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DEALING WITH WET CONTEMPORARY PAINTINGS: TIPS FOR ARTISTS—MOLD AND PAINTINGS

Dealing with Wet Contemporary Paintings: Tips for Artists—Mold and Paintings

Never wrap a wet painting in plastic, as this will promote mold growth. Also, the surface may be quite fragile and nothing should come in contact with the surface until it has been thoroughly dried and inspected.

Paintings wrapped in plastic should be removed from the plastic to prevent mold growth if they were in a damp environment, even if there is no overt indication of water damage once they are removed to a safe and dry environment.

If the painting is glazed, the frame should be removed as soon as possible. The microenvironment between the glass or acrylic and the surface of the painting could be very damaging and could lead to sudden mold growth on the surface of the painting, a severe problem that is very difficult to reverse. The glazing will also impede the drying of the painting.

Surfaces (other than art) can be treated with a 10% solution chlorine bleach (one cup of bleach (e.g. Clorox) to one gallon of water).

For mold on the actual artwork, the reverse surface can be lightly misted with 70% alcohol in water. Commercial rubbing alcohol is perfect for this as it normally comes already diluted to 70%. Oddly, pure isopropyl alcohol is not as good as the 70% mixture at killing mold, so, in this case, more is not better. The alcohol and water will desiccate and often kill most active mold. The goal is to just barely dampen the surface. A simple hand-pump sprayer adjusted to a very fine mist is perfect for this. Try to avoid spattering.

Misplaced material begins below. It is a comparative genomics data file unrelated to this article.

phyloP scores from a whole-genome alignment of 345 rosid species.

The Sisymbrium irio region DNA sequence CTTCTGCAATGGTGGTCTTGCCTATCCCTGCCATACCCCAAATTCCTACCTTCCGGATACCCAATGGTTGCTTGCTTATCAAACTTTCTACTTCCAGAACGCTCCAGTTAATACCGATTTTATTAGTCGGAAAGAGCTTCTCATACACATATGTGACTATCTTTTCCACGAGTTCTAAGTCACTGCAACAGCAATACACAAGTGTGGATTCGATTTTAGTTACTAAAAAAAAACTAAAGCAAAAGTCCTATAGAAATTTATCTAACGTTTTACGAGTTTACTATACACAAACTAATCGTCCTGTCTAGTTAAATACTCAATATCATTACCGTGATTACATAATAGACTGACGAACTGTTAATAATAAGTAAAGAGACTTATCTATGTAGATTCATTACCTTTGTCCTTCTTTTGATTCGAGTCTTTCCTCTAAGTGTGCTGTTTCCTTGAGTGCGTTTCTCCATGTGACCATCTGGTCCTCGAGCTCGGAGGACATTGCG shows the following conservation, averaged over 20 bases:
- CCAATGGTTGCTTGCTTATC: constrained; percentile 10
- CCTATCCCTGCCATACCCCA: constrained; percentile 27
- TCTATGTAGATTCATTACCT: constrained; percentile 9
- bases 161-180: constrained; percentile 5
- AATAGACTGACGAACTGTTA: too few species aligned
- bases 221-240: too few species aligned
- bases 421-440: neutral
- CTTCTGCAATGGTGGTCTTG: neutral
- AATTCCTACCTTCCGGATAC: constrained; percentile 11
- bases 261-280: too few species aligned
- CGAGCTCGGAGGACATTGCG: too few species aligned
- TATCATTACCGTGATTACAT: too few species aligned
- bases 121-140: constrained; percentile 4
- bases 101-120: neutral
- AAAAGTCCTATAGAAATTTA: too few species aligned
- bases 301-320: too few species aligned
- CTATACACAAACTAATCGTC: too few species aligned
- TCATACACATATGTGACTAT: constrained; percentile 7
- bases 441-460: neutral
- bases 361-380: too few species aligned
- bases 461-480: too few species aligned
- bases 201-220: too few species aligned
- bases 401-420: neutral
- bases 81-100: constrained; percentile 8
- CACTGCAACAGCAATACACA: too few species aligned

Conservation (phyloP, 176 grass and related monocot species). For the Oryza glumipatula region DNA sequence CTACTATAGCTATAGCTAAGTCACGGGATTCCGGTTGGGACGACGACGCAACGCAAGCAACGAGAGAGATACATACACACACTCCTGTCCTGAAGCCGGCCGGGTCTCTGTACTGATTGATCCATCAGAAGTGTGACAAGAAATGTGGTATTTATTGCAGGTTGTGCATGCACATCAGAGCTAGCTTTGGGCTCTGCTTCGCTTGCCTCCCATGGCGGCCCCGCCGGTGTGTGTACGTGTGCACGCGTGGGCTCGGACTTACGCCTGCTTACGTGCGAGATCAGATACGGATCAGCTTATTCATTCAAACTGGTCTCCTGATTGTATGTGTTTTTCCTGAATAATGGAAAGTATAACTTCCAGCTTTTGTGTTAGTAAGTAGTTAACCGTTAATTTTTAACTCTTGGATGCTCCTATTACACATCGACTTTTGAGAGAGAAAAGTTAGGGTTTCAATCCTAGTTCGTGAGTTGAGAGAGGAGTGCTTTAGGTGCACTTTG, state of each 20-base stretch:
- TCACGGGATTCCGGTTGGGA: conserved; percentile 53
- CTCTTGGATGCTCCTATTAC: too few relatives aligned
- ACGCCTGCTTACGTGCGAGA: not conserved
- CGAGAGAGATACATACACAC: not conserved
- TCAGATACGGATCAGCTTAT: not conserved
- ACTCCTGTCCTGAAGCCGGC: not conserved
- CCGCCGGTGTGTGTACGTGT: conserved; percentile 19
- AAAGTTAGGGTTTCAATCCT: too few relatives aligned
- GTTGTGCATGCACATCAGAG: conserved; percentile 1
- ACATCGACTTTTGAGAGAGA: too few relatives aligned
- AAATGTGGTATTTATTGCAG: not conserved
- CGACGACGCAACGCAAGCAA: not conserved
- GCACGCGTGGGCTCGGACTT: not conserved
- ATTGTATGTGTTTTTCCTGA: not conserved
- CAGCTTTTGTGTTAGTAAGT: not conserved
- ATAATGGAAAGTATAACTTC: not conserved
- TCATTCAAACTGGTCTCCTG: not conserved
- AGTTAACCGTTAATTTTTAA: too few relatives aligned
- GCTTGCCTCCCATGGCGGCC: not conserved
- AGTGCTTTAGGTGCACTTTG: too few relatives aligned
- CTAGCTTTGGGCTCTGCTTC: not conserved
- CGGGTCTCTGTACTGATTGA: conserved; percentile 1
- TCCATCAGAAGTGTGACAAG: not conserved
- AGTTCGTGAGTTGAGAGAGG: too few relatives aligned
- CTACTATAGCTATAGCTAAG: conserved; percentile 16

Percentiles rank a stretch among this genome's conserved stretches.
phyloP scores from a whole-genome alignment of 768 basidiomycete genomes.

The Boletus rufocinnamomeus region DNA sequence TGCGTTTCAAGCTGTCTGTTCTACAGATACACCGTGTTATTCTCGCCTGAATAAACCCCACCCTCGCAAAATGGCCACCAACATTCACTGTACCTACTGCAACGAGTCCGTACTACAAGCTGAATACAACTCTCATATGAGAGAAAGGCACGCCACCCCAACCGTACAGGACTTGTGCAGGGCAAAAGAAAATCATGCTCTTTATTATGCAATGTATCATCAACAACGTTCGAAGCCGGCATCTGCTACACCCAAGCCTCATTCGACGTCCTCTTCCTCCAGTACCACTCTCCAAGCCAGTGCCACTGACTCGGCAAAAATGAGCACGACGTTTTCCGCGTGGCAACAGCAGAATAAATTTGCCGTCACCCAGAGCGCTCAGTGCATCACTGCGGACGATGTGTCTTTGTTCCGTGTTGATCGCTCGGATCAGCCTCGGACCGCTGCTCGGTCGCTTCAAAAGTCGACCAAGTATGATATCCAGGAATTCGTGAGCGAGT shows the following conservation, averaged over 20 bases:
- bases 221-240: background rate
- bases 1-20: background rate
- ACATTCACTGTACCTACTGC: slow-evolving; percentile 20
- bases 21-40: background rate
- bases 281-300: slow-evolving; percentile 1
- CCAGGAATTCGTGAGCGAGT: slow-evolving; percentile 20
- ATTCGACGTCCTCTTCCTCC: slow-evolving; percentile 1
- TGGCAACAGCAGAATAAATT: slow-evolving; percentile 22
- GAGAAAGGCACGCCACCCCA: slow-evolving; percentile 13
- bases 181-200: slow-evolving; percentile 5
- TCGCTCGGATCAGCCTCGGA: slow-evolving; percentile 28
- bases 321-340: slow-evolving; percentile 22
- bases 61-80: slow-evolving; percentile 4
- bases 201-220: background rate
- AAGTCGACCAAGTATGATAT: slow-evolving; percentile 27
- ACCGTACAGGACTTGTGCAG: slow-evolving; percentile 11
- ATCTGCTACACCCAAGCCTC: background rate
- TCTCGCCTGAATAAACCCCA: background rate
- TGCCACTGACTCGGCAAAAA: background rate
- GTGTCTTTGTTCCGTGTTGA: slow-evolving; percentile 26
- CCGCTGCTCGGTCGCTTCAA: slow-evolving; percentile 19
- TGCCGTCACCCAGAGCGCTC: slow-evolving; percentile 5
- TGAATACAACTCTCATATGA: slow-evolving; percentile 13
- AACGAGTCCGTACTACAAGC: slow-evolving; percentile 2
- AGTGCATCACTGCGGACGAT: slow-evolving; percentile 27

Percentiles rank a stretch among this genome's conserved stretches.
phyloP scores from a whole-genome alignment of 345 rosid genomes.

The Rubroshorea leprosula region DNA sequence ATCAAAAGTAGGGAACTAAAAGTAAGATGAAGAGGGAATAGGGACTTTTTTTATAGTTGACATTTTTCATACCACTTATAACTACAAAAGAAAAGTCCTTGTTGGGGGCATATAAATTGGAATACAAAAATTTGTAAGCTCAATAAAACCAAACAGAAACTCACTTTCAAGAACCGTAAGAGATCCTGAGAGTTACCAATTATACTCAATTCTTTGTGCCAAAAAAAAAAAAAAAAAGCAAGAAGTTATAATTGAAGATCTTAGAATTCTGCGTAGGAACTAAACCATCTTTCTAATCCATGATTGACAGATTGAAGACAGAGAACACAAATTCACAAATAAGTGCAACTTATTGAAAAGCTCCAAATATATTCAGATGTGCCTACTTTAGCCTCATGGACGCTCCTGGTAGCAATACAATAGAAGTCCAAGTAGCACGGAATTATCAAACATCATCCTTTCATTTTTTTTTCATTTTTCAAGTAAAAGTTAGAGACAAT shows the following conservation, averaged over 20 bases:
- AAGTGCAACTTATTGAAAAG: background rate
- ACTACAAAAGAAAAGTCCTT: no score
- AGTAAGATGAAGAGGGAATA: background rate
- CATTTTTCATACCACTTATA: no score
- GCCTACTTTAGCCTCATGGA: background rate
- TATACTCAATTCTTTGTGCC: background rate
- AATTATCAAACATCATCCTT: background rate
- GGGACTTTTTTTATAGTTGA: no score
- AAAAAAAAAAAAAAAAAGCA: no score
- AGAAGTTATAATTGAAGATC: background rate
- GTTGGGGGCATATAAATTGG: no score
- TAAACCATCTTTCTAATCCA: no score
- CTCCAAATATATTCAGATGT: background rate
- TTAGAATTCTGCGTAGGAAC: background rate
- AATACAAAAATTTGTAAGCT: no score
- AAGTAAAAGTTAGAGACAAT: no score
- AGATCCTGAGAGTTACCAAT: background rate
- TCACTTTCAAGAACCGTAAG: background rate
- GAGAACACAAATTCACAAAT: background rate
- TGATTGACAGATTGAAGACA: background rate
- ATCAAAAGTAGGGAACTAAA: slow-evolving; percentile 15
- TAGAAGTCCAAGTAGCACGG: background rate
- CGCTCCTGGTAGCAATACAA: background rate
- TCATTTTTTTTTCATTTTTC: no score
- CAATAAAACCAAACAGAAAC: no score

If small colonies of mold are growing on the surface of a painting, you can consider lightly dabbing the surface with a cotton swab dampened with the alcohol/water mixture. However, be aware that this is a potent solvent for artist materials and could also damage or alter the paint surface. Testing on an inconspicuous spot first is always a good practice.

When dry, the surface should be vacuumed carefully with a HEPA filtered vacuum. Even when dead, mold can cause potentially dangerous allergic reactions and the HEPA filter will trap the bits of mold from being spewed into the air. It will also trap mold spores so you won’t be spreading them around. Mold on the face of a painting should be removed with a soft brush. Brush the mold up into your vacuum’s nozzle, held just above the surface of the painting.

Please submit any questions as comments to this blog post and we will respond as quickly as possible.

Comments

After unpacking a painting long in storage (and subject to changes of temperature & humidity) I found areas showing what I think must be mold. These are tiny, light gray marks that could be stars in the night sky, many in clusters. They are on the darkest areas of the painting. I find that a damp cloth will remove them, but as I am unsure of just what I’m dealing with, I don’t want to continue without advice. I have heard of using a light application of diluted clorox or rubbing alcohol. I’d be grateful for any advice.

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